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I have been following the developments around the Shawyer EM drive for about 2 years now as NASA and other parties test it out in various environments. To preface, I would very much like to see the EM drive work so sorry in advance if I am afflicted with a case of confirmation bias.
The most recent test in Dresden, Germany (the paper by M. Tajmar et al.) to me seems like another test that proves this idea may have some validity. As you may know if you are thinking about answering this question, the main concern with this idea is that it violates the momentum conservation principle (i.e., there must be something else that is causing the "thrust" force the experimenters are observing).
At this point, I need to say my background in physics is only through quantum mechanics and special relativity. I have dabbled in General Relativity and Quantum Field Theory, but don't yet have the mathematical prowess to fully appreciate them. I am an engineer, not a physicist, so forgive me if my arguments are a bit flawed. That's why I'm asking after all!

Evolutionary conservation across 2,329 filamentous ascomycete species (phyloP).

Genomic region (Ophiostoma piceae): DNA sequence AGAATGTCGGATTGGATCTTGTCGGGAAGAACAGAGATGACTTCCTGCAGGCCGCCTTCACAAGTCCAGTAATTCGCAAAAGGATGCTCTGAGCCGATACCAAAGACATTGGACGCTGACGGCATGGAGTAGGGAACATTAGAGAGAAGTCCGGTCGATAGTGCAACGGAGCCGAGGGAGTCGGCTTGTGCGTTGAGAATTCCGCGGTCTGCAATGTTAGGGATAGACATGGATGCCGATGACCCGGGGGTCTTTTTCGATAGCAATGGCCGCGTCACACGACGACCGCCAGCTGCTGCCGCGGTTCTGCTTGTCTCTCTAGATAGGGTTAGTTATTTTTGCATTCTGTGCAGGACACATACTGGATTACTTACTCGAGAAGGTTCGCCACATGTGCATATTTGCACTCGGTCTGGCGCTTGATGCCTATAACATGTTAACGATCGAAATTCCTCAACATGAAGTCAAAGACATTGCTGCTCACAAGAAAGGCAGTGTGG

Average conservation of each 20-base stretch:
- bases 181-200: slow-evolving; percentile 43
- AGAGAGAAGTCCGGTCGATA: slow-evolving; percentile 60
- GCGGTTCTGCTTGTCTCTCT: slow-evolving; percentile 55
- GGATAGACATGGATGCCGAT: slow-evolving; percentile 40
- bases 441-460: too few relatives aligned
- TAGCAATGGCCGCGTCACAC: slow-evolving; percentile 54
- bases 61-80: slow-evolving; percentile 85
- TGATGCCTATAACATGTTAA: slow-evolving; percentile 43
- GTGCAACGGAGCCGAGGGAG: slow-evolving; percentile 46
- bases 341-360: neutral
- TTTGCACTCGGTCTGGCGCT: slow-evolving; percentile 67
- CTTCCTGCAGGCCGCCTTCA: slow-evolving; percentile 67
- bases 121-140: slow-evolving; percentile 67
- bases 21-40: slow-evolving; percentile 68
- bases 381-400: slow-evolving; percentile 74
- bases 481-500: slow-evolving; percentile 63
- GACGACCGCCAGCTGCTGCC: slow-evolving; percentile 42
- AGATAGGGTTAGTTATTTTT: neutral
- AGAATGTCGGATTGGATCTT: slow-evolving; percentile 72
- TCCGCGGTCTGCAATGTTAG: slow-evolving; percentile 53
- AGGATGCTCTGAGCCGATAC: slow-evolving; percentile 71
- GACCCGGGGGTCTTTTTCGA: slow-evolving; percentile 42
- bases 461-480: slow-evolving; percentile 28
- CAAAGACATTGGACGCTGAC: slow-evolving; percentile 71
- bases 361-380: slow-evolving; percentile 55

From thermodynamics, we know energy must be conserved (energy conservation). Conventional wisdom would say that momentum must also be conserved; however, I have begun to think this is solely a classical dynamics idea. I know in quantum mechanics, the transfer of momentum is also conserved, but when I try to correlate this with General Relativity's view of the world in terms of the stress-energy tensor, I find that momentum flux (and thus in my mind, momentum) is merely a product of an energy density. After all, if mass is just energy in the form of mass-energy, why can't this mass-energy move thus making momentum? It would seem to me that the so-called "conservation of momentum" is just another way of saying "energy is conserved" in a different way.
In the Shawyer drive, energy is conserved: you still have to provide energy to the system, and in return you get thrust. If momentum is truly just another form of energy, why do skeptics think this can't work?
So to be succinct (sorry, that was long-winded), why is the momentum conservation law so important if everything boils down to energy at the end of the day? If everything (and I mean everything) truly is just different forms of energy, shouldn't it be obvious that it must be possible to convert it from one form to another via some pathway or process?
Thanks in advance for helping me with my little thought!